- Retailers like Loft, American Eagle, and Tom’s Shoes are offering massive online discounts, continuing the trend of brands launching major sales early in the pandemic to get rid of excess inventory.
- Meanwhile, at recently reopened physical stores, like Saks Fifth Avenue in New York City, designer goods are on sale for as high as 70%.
- Jonathan Treiber, CEO of offer-management platform RevTrax, told Business Insider that deep discounting may have long-term damage for apparel companies. “Consumers want a fresh start with reopening for current season fashion and want to forget about the awful past few months,” he said.
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Though retailers across the country have started reopening their doors, many are still struggling with piles of excess inventory — prompting continued deep discounts both online and in-stores.
Following unprecedented online sales at brands like Gap, Victoria’s Secret, Madewell, and American Eagle early in the coronavirus outbreak in April, several others have followed suit, both on their e-commerce sites and at reopened physical stores. However, while these deals may look appealing to consumers, retail experts warn of the lasting reputational and long-term damage of deep discounting.
According to Jonathan Treiber, CEO of offer-management platform RevTrax, major sales of last-season apparel are starting to lose its luster to consumers, who were already shopping online at high rates early in the pandemic and now are looking for something new.
“The old playbook isn’t going to work going forward,” Treiber told Business Insider. “They’ve been running these deep discounts for a while now because consumers don’t want last season inventory. Consumers want a fresh start with reopening for current season fashion and want to forget about the awful past few months.”
Still, that hasn’t stopped brands like Loft, for example, which recently launched a 70% off sale online, selling items like jumpsuits for as low as $10 at final sale. Others, like Tom’s Shoes, implemented a 65% flash sale, with a section on its website dedicated to footwear under $25, significantly lower than its average prices.
At the same time, companies that were quick to deep discounting like Gap and Madewell have scaled back their lofty flash sales in favor of risking packing-and-holding clothes until next year, while others like American Eagle are still running an “up to 60% off everything” on its website.
This current state of deep discounting isn’t relegated to e-commerce, however. At the Saks Fifth Avenue’s flagship store, which reopened in New York City on Wednesday, a significant portion of its designer goods were discounted at up to 70% off. Many of these items included last season looks, making the store feel almost preserved in amber from the last time it was open in early spring.
Angela Hwang, a fashion industry professional and one of the first shoppers at the store when it opened, said that while she was glad to be back inside a department store, “the product is pretty much still the same.” She added that she anticipates the fashion industry to struggle moving into the fall, given many designers have canceled collections of pulled inventory.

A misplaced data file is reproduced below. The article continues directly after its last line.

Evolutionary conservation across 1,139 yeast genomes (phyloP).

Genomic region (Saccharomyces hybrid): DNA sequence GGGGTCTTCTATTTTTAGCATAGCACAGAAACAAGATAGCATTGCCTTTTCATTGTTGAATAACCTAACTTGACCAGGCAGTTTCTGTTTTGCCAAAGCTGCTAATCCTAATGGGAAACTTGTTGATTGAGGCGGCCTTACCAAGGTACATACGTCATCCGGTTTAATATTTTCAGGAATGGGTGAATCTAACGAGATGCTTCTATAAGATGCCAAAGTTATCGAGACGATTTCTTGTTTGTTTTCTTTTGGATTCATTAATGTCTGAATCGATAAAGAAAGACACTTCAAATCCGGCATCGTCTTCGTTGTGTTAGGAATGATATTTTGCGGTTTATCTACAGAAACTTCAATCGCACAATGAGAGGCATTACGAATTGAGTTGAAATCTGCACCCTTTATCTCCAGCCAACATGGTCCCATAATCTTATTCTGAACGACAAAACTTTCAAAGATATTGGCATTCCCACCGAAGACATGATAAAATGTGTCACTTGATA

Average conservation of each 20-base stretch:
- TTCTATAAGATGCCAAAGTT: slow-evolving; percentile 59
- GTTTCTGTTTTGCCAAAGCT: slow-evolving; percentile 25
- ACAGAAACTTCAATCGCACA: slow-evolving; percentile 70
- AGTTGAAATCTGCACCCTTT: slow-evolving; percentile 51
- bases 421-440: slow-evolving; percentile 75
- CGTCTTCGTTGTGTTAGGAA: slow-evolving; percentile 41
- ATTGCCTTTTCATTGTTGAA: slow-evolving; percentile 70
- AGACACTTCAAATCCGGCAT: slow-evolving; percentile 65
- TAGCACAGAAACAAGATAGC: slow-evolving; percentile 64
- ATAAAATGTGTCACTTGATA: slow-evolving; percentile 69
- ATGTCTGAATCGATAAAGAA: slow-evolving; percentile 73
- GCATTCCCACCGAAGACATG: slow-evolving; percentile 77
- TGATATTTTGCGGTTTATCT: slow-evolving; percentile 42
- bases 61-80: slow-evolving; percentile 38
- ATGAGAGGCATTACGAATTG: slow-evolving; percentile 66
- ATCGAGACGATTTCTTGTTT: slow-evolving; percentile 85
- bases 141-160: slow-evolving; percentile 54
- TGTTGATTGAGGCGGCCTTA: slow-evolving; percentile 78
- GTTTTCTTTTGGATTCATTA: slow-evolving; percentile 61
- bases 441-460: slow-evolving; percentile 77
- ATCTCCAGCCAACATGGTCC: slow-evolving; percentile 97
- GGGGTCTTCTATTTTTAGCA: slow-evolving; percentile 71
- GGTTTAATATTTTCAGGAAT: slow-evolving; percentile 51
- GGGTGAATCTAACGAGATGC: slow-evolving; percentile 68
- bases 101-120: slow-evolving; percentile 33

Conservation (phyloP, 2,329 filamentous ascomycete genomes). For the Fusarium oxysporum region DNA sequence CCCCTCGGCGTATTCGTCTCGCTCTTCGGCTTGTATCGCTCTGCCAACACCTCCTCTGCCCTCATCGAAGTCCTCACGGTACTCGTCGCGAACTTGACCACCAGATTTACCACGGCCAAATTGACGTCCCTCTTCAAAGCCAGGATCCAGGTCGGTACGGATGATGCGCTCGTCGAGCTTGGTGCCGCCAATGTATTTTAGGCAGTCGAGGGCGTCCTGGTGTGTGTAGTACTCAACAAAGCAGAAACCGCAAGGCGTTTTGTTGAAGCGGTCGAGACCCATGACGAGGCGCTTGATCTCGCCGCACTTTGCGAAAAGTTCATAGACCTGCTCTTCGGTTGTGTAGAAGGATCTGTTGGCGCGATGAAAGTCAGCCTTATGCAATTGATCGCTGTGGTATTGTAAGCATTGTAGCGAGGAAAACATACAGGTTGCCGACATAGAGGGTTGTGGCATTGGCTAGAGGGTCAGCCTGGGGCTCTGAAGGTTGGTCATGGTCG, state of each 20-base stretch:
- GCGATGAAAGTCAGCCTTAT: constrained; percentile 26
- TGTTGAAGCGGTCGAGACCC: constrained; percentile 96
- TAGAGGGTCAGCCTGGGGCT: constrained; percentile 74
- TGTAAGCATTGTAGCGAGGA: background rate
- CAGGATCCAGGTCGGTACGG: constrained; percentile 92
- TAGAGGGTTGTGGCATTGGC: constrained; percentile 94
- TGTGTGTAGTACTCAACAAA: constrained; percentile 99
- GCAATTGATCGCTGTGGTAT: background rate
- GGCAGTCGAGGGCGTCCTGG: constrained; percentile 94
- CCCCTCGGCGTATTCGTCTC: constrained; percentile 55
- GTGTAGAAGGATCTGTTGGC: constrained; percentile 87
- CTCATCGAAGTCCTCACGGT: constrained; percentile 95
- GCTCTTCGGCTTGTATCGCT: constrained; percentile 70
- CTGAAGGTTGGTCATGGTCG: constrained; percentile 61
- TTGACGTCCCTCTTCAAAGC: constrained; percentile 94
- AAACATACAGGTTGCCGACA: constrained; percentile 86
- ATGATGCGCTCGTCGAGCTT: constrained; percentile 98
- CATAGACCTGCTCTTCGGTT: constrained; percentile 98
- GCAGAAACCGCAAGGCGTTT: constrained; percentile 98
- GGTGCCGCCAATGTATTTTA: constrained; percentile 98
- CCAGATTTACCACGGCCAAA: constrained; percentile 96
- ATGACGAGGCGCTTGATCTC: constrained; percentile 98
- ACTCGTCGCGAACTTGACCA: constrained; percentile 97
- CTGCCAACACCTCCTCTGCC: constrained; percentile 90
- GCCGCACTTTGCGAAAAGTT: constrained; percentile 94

“All of this is pretty much going into the past season already,” Hwang said of the Saks Fifth Avenue assortment on Wednesday. “I’m curious to see what the store’s going to look like in September. I’m sure they’ll find ways to fill the store but they’re not going to have as much product because a lot of designers were canceling.”
Treiber said brands should be cautious about what heavy sales may do for brand reputation, and warned that they could signal signs of distress that may turn shoppers off in the long-term.
“The other obvious problem is that Loft, among others in the same boat, may have already done lasting damage to their brand equity by showing consumers they are in the deep discounting business permanently,” he said. “The beginning of the end for retailers are when consumers begin to associate the brand with 70% off for most of the store every day.”
Ultimately, Treiber said retailers should consider offloading inventory through other channels like outlet malls of off-price companies like TJMaxx and Marshalls in order to stay in the game. Of course, selling goods through these retailers isn’t as easy as it once was, as these companies simultaneously attempt to clear out their own overflowing inventory.
Still, TJMaxx stocks spiked 9% last week after reporting “pent-up demand” from shoppers rushing back to store, which bodes well for the off-price companies.
“Brands need to innovate in new approaches to protect the short-term financials with preserving long-term viability and competitive differentiation,” he said. “Ongoing 70% discounts nearly storewide are a clear signal to consumers and businesses alike that the retailer is suffering, may not be around for much longer, and desperately lacking for innovation for how to operate, let alone compete in a post-COVID-19 environment.”